I think this is when most people give up on their stories. They come out of college wanting to change the world, wanting to get married, wanting to have kids and change the way people buy office supplies. But they get into the middle and discover it was harder than they thought. They can’t see the distant shore anymore, and they wonder if their paddling is moving them forward.
– Donald Miller, A Million Miles in a Thousand Years
None other than my younger brother Jordan gave to me the above little piece of advice: “Stop watching novelas and do something.” He told me this out of his possible alarm at finding out that while I was talking to him I was currently eating popcorn and watching English dubbed Spanish soap operas…in Ghana. In my defense it was mainly those few days I was not home…and the days we come home for lunch or early…or Sunday…Apparently in Ghana, Spanish soap operas are a huge hit, and they are, quite frankly, a bit addictive. As I talked to Jordan and told him what I had been up to though, he seemed to think it was lazy. What’s interesting about what he said, though, is that it reflects sometimes how I feel when thrown into the workplace of a developing country, and especially a nonprofit in a developing country.
In the classroom of life, one of the most important lessons is Resizing Lofty Dreams 101. I like to start big—like REAL BIG when I have an idea. There’s nothing beyond my reach in my mind, though in reality there are many things that are beyond my reach (for the moment) for various reasons. So then I resize. I won’t say downgrade, because I do not change the essence of what it is that I want to do, but rather, I take a new look at it and fit it into a capacity that is more suitable for the environment and resources at hand. But that’s not the real resizing that you have to do when dealing with nonprofits in the developing world. That resizing has to do with your project or idea in general. There are so many hoops to jump through, to put it one way.
There’s no beating around the bush that getting things done in Ghana—and I will generalize out into the majority of developing African countries—takes patience, and lots of it. Things take a long time to get done. In fact, they take a long time to even be addressed. There are a variety of reasons for this. I could talk about how oftentimes you have to “know someone” to get anything done. I could talk about how party politics are at an all time stalemate in these countries in which the constant changing of all jobs government related every time someone new takes over leads to games of chicken that only have one loser: the citizens. (I know this sounds similar to America, but it’s worse here. At least our politicians would sign a deal to get roads fixed, whereas, that’s not so true here.) Or I can even talk about a culture here that is laid back to the point that sometimes at work everyone lounges about doing their personal stuff during work hours. That’s just not how I operate. But again—patience. I won’t get much done by yelling at anyone to make the most of our work hours.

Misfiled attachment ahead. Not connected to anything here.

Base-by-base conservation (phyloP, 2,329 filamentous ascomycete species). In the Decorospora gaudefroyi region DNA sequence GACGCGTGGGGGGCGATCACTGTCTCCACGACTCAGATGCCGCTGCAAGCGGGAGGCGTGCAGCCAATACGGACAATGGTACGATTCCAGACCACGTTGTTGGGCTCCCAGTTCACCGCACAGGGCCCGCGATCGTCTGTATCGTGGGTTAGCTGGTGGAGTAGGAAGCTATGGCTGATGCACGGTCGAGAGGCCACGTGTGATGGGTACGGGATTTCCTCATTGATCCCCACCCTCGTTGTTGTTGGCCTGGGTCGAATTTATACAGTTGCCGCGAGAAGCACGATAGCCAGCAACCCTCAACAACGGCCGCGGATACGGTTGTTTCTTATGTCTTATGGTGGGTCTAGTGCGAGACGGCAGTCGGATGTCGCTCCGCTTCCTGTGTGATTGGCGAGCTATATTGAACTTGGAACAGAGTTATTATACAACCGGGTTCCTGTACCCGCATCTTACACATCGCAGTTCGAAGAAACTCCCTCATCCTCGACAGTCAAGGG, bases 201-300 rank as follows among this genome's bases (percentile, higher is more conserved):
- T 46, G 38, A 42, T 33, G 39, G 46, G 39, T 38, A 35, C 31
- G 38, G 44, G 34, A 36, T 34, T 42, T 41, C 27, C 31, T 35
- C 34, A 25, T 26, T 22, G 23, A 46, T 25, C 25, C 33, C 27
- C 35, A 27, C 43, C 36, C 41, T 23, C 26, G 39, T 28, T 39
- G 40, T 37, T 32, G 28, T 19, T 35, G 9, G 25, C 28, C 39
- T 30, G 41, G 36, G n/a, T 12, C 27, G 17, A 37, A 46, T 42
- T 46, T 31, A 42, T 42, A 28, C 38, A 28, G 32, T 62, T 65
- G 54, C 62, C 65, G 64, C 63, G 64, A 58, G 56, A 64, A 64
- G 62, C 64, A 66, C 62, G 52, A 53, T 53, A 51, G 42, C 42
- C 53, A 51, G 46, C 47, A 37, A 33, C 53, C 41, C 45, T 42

There’s another important quality other than patience that one must find within themselves, and that is endurance. I remember during the service on Sunday the pastor talked about how the bigger your dream is, the more you are sometimes tested to find out your dedication and worth to complete the dream. Delay does not mean denial. Just because I have not gotten a rapid start to building my project the way I would have liked (but ultimately always knew would not happen because of the system) does not mean that it will not happen. It will happen. The one great thing about George, and something I learned from him last time, is that he would always tell me that if there is something I want to do, I need to do two things. One, I need to make it a feasible goal for the time I have. And two, I need to just do it. Sounds a lot like my advice to stop watching novelas and do something. Because doing something is always better than nothing.
I had an acquaintance, however, who told me that he thought what I was doing in Ghana just wasn’t enough. And there’s always a debate about what is not enough versus what is too much in development work. But what I could not shake from that conversation is the fact that he told me that he believed that the impact was too low. The impact was too low. I’m not sure what to make of that type of viewpoint, besides disagreeing with it. What type of impact is too low? Perhaps you can have an impact that is not the right type of impact, but the word “impact” still indicates that someone or some thing has been changed by what you have done or will do. At the risk of sounding too optimistic and too idealistic (both things that I’m always at risk of sounding or feeling), I must say that change has to begin somewhere. I’m thinking of calling my program APEG (The AMPCAN Program for Empowering Girls) and having the sort of tagline of the program be, “Place a peg in the right place, and watch as minds grow and change.” Nothing is too small, especially when placed in the right area, to grow and cover a wide area.
So I will smile and recall my tranquil lessons from Psalms and my simple living book for patience, and I will diligently work on writing the lesson plan manual to my program for endurance. And because of the two, I know that this will happen. I will make it happen. Then again, TIA—this is Africa. I won’t be in the midst of an easy story, and I’m going to have to keep paddling, too far from the shore and not yet at my destination. Even when I can’t see the destination, though, I can always envision it. Because even though TIA, I know as well, that TID—this is Delia.